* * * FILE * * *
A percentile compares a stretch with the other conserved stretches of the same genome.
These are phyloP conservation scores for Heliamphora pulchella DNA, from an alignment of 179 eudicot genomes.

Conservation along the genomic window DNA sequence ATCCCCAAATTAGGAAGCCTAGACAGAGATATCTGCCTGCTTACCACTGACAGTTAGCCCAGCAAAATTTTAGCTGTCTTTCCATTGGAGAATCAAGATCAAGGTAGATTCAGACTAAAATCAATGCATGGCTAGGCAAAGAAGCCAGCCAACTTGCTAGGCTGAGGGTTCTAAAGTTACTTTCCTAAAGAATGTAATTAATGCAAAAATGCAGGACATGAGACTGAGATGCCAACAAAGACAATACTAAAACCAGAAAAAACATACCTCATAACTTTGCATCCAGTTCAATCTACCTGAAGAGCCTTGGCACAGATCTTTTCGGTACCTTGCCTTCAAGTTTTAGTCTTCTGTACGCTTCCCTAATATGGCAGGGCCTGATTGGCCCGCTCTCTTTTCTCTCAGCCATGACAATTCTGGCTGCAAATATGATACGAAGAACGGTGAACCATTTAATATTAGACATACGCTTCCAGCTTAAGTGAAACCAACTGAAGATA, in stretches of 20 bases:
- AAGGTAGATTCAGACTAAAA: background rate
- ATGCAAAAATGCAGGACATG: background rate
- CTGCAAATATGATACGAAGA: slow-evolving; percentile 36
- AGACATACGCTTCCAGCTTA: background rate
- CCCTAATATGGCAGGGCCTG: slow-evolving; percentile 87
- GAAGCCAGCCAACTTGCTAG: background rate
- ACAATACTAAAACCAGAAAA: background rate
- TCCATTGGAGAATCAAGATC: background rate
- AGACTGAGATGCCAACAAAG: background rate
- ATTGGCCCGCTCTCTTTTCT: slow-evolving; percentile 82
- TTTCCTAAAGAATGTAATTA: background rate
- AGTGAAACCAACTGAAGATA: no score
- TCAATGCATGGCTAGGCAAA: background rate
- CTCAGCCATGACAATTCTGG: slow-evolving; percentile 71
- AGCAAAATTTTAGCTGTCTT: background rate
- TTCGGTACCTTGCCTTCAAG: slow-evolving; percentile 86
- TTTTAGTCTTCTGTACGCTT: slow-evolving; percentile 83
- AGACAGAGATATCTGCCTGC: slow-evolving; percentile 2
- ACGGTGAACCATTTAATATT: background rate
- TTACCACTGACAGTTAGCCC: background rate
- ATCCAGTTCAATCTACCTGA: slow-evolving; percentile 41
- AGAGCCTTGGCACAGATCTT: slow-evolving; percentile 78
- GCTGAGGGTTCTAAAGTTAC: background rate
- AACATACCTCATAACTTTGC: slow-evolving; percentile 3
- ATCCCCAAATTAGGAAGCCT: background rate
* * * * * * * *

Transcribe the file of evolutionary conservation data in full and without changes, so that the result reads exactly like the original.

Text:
A percentile compares a stretch with the other conserved stretches of the same genome.
These are phyloP conservation scores for Heliamphora pulchella DNA, from an alignment of 179 eudicot genomes.

Conservation along the genomic window DNA sequence ATCCCCAAATTAGGAAGCCTAGACAGAGATATCTGCCTGCTTACCACTGACAGTTAGCCCAGCAAAATTTTAGCTGTCTTTCCATTGGAGAATCAAGATCAAGGTAGATTCAGACTAAAATCAATGCATGGCTAGGCAAAGAAGCCAGCCAACTTGCTAGGCTGAGGGTTCTAAAGTTACTTTCCTAAAGAATGTAATTAATGCAAAAATGCAGGACATGAGACTGAGATGCCAACAAAGACAATACTAAAACCAGAAAAAACATACCTCATAACTTTGCATCCAGTTCAATCTACCTGAAGAGCCTTGGCACAGATCTTTTCGGTACCTTGCCTTCAAGTTTTAGTCTTCTGTACGCTTCCCTAATATGGCAGGGCCTGATTGGCCCGCTCTCTTTTCTCTCAGCCATGACAATTCTGGCTGCAAATATGATACGAAGAACGGTGAACCATTTAATATTAGACATACGCTTCCAGCTTAAGTGAAACCAACTGAAGATA, in stretches of 20 bases:
- AAGGTAGATTCAGACTAAAA: background rate
- ATGCAAAAATGCAGGACATG: background rate
- CTGCAAATATGATACGAAGA: slow-evolving; percentile 36
- AGACATACGCTTCCAGCTTA: background rate
- CCCTAATATGGCAGGGCCTG: slow-evolving; percentile 87
- GAAGCCAGCCAACTTGCTAG: background rate
- ACAATACTAAAACCAGAAAA: background rate
- TCCATTGGAGAATCAAGATC: background rate
- AGACTGAGATGCCAACAAAG: background rate
- ATTGGCCCGCTCTCTTTTCT: slow-evolving; percentile 82
- TTTCCTAAAGAATGTAATTA: background rate
- AGTGAAACCAACTGAAGATA: no score
- TCAATGCATGGCTAGGCAAA: background rate
- CTCAGCCATGACAATTCTGG: slow-evolving; percentile 71
- AGCAAAATTTTAGCTGTCTT: background rate
- TTCGGTACCTTGCCTTCAAG: slow-evolving; percentile 86
- TTTTAGTCTTCTGTACGCTT: slow-evolving; percentile 83
- AGACAGAGATATCTGCCTGC: slow-evolving; percentile 2
- ACGGTGAACCATTTAATATT: background rate
- TTACCACTGACAGTTAGCCC: background rate
- ATCCAGTTCAATCTACCTGA: slow-evolving; percentile 41
- AGAGCCTTGGCACAGATCTT: slow-evolving; percentile 78
- GCTGAGGGTTCTAAAGTTAC: background rate
- AACATACCTCATAACTTTGC: slow-evolving; percentile 3
- ATCCCCAAATTAGGAAGCCT: background rate